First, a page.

A cinematic adaptation of the book recently came out, and I saw it this evening. Without spoiling anything, the ending in the movie is dramatically different from the one in the book. Unfortunately, the world of movies is far less comfortable with indeterminacy, something that literature has come to terms with far more maturely. While the book ended without answering the questions posed about society, the book does even worse: it gives the kind of resolution that rounds out a happy ending, without actually getting to the answers that the central theme demands.

CircThe Circle is an attempt to answer the questions that we are going to have to engage with if we are going to continue to learn how to develop relationships via the internet. They can be uncomfortable questions, and they can force us to find the answers that might be right, but we may not like. Ironically, neither the book nor the movie did enough to come to any kind of conclusion. But, it was the inspiration to start the conversation, and hopefully readers and viewers will take the opportunity to talk offline to discuss how we can ensure that we remain in control of our social media, rather than consumed by it.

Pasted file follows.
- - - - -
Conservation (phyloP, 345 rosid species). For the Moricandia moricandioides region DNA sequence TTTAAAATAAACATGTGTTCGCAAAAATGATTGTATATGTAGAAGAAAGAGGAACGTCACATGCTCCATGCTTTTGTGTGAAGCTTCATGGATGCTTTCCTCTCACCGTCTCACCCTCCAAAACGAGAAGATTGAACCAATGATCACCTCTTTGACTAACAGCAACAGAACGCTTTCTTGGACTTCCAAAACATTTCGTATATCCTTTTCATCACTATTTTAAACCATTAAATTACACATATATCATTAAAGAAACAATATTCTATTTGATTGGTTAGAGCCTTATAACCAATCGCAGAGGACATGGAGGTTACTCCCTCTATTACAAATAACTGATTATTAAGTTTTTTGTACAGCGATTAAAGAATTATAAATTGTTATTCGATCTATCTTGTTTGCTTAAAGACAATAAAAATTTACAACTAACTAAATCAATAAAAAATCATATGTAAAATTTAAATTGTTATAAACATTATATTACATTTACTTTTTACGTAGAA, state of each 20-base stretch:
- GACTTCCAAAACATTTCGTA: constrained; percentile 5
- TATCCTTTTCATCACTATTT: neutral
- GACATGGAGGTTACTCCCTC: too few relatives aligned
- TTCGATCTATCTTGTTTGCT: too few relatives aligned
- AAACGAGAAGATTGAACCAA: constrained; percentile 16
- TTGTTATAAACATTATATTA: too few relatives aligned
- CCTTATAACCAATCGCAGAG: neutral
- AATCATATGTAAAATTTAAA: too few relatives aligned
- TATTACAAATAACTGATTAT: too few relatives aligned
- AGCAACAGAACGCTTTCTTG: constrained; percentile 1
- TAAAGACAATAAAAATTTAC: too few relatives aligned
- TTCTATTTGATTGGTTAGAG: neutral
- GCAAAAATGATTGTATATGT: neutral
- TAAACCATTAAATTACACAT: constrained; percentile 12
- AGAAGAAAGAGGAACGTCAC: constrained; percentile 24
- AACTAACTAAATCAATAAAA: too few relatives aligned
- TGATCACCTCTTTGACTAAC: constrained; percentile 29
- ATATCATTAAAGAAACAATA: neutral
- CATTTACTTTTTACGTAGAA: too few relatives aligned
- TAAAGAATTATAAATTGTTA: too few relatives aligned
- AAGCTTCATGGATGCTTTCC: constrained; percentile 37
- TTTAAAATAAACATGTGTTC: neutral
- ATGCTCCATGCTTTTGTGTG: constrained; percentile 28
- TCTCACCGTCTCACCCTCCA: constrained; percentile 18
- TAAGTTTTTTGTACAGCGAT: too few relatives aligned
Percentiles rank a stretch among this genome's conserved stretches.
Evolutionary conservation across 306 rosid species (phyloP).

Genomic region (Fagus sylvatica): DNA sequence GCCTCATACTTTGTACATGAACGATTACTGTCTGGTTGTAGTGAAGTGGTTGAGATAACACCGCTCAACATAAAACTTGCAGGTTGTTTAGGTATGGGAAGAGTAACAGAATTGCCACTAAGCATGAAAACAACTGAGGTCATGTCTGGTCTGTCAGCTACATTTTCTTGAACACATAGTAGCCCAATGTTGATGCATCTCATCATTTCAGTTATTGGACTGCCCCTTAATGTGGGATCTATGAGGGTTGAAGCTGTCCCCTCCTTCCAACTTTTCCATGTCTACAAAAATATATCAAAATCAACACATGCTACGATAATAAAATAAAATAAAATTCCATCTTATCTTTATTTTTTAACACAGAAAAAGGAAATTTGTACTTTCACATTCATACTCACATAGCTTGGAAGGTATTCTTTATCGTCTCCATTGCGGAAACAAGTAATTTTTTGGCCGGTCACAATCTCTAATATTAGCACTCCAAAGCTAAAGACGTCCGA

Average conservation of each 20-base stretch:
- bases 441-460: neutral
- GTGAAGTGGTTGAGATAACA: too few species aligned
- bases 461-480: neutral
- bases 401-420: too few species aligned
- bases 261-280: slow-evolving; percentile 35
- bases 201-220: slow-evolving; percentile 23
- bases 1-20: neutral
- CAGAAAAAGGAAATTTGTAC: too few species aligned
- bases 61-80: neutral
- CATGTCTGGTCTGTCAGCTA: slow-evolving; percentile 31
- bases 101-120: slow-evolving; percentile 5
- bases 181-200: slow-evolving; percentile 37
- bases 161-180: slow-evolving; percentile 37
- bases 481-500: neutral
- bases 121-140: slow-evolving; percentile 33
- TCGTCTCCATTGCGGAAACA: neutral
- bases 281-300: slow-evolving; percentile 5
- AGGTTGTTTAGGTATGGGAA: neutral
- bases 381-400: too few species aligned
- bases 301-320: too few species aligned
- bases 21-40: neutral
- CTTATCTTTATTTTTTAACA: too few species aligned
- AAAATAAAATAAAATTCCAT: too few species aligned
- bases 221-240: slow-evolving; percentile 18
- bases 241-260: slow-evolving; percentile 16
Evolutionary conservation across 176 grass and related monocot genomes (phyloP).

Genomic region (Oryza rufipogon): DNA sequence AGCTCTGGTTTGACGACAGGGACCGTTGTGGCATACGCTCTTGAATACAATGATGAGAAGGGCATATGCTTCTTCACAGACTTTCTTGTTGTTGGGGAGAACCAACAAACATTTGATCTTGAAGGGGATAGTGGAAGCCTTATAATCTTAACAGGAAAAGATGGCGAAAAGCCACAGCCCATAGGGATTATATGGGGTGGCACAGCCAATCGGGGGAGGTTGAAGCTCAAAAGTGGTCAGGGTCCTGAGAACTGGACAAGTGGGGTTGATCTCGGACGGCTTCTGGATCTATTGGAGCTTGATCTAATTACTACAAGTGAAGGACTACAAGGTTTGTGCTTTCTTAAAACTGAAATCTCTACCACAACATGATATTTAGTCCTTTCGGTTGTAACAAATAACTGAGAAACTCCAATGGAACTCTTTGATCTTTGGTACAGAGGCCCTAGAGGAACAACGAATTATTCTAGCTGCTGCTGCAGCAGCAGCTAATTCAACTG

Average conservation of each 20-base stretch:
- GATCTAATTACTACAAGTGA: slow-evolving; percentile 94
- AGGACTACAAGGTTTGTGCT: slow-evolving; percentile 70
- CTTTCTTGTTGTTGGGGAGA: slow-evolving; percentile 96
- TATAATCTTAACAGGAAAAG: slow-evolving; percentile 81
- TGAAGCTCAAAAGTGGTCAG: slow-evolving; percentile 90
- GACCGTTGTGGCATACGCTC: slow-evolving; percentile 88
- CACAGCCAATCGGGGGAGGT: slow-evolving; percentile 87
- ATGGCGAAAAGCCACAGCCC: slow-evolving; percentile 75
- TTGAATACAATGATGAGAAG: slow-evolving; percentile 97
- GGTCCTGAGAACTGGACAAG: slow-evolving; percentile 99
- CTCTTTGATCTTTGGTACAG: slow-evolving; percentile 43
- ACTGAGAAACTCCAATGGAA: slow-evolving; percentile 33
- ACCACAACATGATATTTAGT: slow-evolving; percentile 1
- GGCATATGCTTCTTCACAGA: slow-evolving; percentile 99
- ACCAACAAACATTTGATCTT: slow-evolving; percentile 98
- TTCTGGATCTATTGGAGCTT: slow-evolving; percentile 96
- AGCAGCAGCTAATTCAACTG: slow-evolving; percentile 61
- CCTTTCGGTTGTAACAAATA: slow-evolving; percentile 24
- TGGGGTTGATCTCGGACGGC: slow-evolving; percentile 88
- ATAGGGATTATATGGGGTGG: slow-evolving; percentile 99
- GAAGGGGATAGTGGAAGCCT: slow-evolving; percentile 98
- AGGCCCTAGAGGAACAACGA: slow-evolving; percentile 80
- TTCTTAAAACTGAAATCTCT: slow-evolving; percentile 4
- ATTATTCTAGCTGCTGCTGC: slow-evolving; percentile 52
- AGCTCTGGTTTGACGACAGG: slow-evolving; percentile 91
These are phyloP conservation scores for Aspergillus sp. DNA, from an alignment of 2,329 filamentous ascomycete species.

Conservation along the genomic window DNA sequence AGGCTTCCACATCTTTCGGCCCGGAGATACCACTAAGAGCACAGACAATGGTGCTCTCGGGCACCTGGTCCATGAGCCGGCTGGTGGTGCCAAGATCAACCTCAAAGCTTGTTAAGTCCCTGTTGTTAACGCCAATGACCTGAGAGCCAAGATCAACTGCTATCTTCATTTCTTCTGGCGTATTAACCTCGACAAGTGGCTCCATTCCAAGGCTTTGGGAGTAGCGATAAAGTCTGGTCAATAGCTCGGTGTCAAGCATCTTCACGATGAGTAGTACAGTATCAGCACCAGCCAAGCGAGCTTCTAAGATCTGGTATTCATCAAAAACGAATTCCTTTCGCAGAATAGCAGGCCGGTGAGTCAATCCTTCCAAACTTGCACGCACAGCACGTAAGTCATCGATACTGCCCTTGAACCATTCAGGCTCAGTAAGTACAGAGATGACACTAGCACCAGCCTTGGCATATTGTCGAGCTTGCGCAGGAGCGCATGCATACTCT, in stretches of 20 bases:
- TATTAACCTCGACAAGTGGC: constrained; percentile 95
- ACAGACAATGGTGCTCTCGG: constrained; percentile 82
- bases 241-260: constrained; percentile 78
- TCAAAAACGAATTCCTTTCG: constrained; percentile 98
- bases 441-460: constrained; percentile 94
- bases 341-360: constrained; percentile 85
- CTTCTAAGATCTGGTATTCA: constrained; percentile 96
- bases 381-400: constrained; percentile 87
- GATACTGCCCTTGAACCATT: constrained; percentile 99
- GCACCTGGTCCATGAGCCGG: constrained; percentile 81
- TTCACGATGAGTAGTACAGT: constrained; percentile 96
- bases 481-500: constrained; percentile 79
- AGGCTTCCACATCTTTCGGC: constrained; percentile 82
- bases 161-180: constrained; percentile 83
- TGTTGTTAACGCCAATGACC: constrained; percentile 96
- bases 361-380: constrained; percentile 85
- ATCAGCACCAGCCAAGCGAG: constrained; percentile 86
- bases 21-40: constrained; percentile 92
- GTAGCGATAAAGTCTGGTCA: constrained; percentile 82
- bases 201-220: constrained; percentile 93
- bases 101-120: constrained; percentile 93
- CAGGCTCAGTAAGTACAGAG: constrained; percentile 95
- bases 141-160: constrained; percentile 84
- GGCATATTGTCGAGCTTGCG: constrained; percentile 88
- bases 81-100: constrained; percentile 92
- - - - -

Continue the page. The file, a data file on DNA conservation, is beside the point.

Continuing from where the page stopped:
April 19th: The O’Reilly Factor Has Been Subtracted

Well, it only took a month for Fox to figure out what most others have come to terms with years ago. Today, Fox news cut ties with host Bill O’Reilly, more than two weeks after a New York Times article showed a long history of litigation against the talk-show host accusing him of sexual harassment.

O’Reilly, the host of one of America’s most popular political talk shows, has had a long history of pushing the envelope. From arguing with guests on his show to a near constant attack on the Obama administration, O’Reilly has fed conservative America exactly what they have wanted, often at the expense of being entirely truthful.